One of the standard defenses of million‑dollar coaches is “Look at all of the money football brings in.” True, football is often the biggest and richest department on campus. But college football coaches are paid far more than CEOs of similarly sized private companies, salary data show. In some cases their cash payments exceed those of CEOs of Fortune 500 firms. In 2013 Saban collected more than the CEOs of Costco, Procter & Gamble, Starbucks, and Delta Air Lines, according to salary data published in the New York Times. While many CEOs also receive valuable stock options, the underlying point is still revealing. Saban’s salary alone accounts for 8 percent of the football budget, a far higher percentage than the salaries of the CEOs of private firms.
As a group, the top one hundred college football coaches are paid a staggering $200 million. And then there are the many perks of the job: luxury cars, country‑club memberships, free tickets, skybox suites for families and friends to watch the games, accountants to help with taxes, extra pay to cover (gross up) taxes, and tens of thousands of dollars or more in bonuses for winning championships or finishing among the top twenty‑five teams.
Most of the top football powers now also include bonuses for meeting academic goals. However, these rewards pale in comparison to what coaches get for winning titles. According to a copy of his contract, Florida State’s head coach, Jimbo Fisher, earns a $25,000 bonus if 65 percent to 84 percent of his players graduate in six years. On the other hand, if Fisher’s team wins the Atlantic Coast Conference, he collects $100,000. And if the team wins the national championship, he gets $400,000 ($200,000 for qualifying and $200,000 for winning).
Here you might ask: Why doesn’t the NCAA do something to address this situation? The short answer is that it can’t. In the mid‑1990s the NCA A tried to place a cap on the salaries of assistant coaches, but the coaches filed an antitrust claim and won a $66 million judgment. Since then the NCAA has been reduced to the role of bystander. Besides, Mark Emmert, the organization’s president, is paid $1.7 million, which doesn’t give him much standing to tell the coaches they are overpaid.
One of the less visible impacts of paying football coaches as if they were corporate titans is the cascading effect it has had on the salaries of assistant coaches and athletic directors. Not surprisingly, when the head coach gets millions, his nine full‑time assistant coaches want more too—which is exactly what has happened in the last decade: Pay packages for assistant coaches at elite football programs have ballooned from $100,000 to $1 million or more at some schools. Athletic directors’ paychecks have also soared and now average $500,000 at elite football schools. In 2013 nine athletic directors collected $1 million or more, according to public tax returns and university records.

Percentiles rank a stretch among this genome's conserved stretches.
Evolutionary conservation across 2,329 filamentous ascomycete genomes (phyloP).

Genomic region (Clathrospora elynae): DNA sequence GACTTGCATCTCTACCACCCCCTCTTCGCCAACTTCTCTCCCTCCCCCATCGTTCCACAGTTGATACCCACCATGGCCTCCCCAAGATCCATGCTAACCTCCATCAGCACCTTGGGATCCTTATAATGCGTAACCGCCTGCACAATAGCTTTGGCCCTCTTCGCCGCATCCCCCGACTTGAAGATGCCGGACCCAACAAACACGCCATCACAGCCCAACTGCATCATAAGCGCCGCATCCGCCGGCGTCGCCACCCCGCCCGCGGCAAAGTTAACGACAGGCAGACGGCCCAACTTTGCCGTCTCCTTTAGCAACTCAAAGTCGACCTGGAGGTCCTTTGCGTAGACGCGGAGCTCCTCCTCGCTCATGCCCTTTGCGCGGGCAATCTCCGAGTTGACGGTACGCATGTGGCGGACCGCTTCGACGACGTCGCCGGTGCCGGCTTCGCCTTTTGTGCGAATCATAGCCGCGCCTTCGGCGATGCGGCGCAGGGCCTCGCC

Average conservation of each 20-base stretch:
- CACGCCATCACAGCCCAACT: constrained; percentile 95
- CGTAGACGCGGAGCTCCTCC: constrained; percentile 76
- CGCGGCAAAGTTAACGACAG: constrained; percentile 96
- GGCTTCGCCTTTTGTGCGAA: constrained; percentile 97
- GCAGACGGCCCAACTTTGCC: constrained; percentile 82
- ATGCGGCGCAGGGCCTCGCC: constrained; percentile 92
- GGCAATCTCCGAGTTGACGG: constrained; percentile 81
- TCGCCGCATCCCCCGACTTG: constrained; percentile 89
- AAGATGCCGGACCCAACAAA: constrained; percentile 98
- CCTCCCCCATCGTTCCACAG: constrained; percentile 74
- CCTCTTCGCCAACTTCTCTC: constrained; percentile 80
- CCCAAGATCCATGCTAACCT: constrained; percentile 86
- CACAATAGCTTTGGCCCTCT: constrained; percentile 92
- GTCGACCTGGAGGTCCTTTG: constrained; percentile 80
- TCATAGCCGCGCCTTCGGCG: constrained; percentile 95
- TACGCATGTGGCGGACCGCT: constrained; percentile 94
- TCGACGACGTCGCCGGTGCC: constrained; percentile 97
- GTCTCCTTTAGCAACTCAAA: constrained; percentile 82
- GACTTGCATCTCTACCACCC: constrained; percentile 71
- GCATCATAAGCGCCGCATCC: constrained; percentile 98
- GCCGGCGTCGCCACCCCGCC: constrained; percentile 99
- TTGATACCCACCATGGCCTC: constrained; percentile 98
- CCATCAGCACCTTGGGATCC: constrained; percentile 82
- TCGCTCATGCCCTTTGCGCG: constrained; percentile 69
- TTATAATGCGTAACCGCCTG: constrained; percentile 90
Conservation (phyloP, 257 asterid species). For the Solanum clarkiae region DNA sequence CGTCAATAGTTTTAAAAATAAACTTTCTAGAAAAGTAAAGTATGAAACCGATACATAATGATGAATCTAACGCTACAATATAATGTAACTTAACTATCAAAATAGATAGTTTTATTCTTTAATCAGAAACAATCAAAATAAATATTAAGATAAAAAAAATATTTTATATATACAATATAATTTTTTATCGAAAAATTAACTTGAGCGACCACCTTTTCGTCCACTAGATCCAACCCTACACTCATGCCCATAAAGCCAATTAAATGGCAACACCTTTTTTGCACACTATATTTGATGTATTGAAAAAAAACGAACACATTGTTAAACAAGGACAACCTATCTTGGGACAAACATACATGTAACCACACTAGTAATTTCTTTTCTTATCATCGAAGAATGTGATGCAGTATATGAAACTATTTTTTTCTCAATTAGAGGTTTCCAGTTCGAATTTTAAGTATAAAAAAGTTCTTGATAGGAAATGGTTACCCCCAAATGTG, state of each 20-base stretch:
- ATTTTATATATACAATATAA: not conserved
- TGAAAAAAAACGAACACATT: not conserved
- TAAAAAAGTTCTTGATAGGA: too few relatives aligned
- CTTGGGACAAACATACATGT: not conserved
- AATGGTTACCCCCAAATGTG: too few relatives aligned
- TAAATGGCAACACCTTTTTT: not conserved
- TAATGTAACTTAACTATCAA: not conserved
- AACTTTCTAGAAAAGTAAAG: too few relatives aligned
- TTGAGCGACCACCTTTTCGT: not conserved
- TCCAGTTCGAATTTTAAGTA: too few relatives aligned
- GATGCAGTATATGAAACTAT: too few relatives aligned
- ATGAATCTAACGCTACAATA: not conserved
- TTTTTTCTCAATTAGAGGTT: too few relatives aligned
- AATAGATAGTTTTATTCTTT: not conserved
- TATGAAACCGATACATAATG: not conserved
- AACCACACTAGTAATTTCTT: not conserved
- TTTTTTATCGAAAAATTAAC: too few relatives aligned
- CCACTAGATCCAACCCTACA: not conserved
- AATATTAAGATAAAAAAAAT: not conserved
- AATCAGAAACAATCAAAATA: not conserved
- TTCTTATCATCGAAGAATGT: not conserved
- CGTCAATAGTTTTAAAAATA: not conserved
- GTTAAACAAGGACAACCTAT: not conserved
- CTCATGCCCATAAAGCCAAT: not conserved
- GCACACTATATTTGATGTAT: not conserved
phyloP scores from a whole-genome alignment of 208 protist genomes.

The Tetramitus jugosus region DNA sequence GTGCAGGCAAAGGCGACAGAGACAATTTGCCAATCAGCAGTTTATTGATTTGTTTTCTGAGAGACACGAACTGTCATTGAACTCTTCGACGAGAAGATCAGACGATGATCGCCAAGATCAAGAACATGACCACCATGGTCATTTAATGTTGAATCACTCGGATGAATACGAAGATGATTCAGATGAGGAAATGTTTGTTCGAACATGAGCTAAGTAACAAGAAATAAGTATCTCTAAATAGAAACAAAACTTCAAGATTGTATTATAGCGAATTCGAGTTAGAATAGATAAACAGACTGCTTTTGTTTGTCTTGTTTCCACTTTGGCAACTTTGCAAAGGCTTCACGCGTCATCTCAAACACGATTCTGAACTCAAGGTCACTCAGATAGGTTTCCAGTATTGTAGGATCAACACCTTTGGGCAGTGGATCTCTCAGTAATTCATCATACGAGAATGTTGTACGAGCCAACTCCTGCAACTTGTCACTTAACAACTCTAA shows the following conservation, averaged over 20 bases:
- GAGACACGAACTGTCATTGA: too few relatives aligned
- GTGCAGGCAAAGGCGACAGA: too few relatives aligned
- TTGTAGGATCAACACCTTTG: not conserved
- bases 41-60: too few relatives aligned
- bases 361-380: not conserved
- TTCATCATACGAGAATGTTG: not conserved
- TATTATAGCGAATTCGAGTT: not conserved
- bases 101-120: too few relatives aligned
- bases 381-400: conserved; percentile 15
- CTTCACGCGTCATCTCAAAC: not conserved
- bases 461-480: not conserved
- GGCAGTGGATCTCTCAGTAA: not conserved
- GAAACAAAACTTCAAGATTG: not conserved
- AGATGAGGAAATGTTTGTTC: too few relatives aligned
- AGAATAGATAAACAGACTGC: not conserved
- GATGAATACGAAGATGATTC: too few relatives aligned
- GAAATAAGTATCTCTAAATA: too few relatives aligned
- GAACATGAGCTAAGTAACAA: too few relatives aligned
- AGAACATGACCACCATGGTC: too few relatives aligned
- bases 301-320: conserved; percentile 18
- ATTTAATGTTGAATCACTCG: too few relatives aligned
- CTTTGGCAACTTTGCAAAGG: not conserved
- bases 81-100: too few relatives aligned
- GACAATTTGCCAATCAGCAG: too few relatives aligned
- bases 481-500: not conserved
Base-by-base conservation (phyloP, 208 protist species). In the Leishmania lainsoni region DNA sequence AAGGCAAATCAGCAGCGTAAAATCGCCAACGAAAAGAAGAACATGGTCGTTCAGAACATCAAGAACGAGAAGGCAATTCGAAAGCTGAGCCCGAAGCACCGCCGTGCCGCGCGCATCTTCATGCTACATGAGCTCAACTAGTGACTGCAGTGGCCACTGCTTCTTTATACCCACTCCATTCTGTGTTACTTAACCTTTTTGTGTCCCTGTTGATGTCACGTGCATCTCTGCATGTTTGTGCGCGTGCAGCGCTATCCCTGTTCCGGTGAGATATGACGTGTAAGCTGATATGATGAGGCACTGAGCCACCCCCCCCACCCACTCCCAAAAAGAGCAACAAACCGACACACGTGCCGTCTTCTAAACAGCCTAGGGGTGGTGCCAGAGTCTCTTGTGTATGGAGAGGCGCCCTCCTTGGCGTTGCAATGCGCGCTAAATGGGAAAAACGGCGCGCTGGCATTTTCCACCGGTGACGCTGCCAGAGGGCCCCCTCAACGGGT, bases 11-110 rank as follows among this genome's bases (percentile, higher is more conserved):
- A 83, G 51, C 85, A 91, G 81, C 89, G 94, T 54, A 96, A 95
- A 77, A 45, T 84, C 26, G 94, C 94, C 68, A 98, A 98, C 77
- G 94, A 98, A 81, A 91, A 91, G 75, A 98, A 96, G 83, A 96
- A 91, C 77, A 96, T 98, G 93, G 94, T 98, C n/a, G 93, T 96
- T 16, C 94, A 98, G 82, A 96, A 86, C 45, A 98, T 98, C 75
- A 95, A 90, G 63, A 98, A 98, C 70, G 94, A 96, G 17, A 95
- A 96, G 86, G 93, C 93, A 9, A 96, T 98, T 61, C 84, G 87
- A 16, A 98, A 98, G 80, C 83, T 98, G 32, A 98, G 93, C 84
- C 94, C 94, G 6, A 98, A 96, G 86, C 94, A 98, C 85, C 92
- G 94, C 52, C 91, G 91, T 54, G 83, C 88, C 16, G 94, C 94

It is one thing for the largest and richest schools to overpay their coaches. With the vast wealth they accumulate from television deals, tickets, and seat donations, they can probably afford to be overly generous. But there are only sixty or so schools that fit this description. The remainder—the sixty‑plus other schools that play Division I football— don’t have the luxury of these income streams. Most operate on a shoe‑ string and lose millions of dollars each season. In the last decade, though, pay for head football coaches at these schools (Ohio University, Florida Atlantic, Western Kentucky, Toledo, Eastern Michigan, and Florida International, among others) has doubled in many cases, to between $500,000 and $1 million.
Charlie Weis didn’t exactly wander off into the wilderness after losing his dream job at Notre Dame. He spent a year directing the offense for the Kansas City Chiefs, then one season as the offensive coordinator at the University of Florida, where at $800,000 he was the highest‑paid assistant coach. Then, in December 2011, a surprising thing happened: The University of Kansas called, asking Weis to be its new head football coach.